How critical is American manufacturing to American security?
You can consider this the “Part II” to the post from last week discussing a report, filed by two former professionals of the Department of Homeland Security, where they made the strong assertion that America grows weaker with every product that is produced, developed or shipped to the United States with which American consumers are dependent upon. The main point of that report was to warn of a growing vulnerability that is the result of increased reliance on foreign shipping and the prediction that America’s strength is tremendously undermined should a crisis hit or should we be engaged in hostile activity with foreign supplier.
Assuming we take this report at face value, it seems warranted to be overly concerned about the implications of such proposed weaknesses that America seems to have and the truth of how strong these implications are. Simply put, we are at risk because we don’t supply our own citizens with supplies, causing us to rely upon our foreign suppliers to aid us through all times, including the times of great natural or man-made catastrophes. Essentially, this report is one that makes a simple yet well-founded claim that proves to be a laborious task to refute.
How can an argument be made that we are NOT vulnerable? It is a fact that we rely on foreign suppliers for nearly all of our basic products and while this may prove cost-effective it could certainly lead to our own demise. In a world where hostile intentions are never lacking and global strength is always a savory prospect, it seems careless to allow all of our supplies to come to us instead of being made by us.
Interestingly enough, this report is coupled with the U.S. Department of Commerce’s recent proposal to propose tariffs on leading producers like Samsung and Electrolux, in which there is a hope that the act of “dumping” will be reduced and that leading producers will think twice before supporting foreign suppliers that engage in “dumping.” On the other hand, a producer like Whirlpool seems to be on board with eventually having most of their products manufactured in America and hope to be much more American based by 2013, according to the DoC investigation report from July. This could mean a serious shift in production and sales in the market and if other other leading producers are not willing to jump on bandwagon, they quite possibly could be left in the proverbial dust.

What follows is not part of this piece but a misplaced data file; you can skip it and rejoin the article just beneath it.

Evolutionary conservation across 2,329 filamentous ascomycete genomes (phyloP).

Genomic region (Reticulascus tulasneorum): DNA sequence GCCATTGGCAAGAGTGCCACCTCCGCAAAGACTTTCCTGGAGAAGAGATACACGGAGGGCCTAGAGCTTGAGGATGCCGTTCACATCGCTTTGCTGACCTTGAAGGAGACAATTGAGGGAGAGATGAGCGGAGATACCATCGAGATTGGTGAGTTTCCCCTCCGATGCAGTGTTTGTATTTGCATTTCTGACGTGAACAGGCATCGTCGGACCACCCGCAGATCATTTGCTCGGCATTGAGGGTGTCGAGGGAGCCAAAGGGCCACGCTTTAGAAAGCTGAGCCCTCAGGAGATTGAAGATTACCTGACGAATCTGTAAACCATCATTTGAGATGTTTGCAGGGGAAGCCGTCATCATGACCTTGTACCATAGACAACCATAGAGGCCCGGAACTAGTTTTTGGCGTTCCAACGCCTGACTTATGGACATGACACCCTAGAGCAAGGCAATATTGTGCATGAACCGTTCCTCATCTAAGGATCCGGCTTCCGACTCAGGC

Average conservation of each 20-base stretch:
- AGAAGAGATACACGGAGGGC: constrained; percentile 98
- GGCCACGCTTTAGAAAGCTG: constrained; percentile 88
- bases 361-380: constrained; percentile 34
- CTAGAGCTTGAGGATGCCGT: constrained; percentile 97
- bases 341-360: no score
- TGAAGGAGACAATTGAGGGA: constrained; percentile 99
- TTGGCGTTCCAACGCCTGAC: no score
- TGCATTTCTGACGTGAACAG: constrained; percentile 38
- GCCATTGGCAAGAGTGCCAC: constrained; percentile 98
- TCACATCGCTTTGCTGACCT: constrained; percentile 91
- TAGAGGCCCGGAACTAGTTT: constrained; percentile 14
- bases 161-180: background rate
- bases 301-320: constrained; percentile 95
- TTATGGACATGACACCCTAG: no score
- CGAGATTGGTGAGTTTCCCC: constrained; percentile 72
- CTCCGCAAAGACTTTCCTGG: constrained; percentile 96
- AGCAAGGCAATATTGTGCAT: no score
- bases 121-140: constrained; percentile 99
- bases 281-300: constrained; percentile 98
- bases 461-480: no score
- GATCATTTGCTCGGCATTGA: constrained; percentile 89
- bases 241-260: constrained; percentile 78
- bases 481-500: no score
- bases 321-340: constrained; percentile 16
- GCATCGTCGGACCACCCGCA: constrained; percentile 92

Is this enough? Policing the foreign markets could prove to help American infrastructure while crippling production for leading producers. The question then becomes a matter of which is more important. Furthermore, is a reliance on foreign manufacturing simply the way that it has to be? Can there even be an alternative option for the United States?
The overwhelming concern of national security seems to pervade every market and industry throughout the global economy. We must decide if this is something we can change but, more importantly, if we can do we actually want to change. Do we want to change our way of life? Is it even possible?
We leave this, as always, to you, the consumer. It still remains that every leading producer still needs to sell their product which is where you fit in quite nicely. Your role is critical, essential, and ultimately the determinant of how vulnerable this country will be in the future years.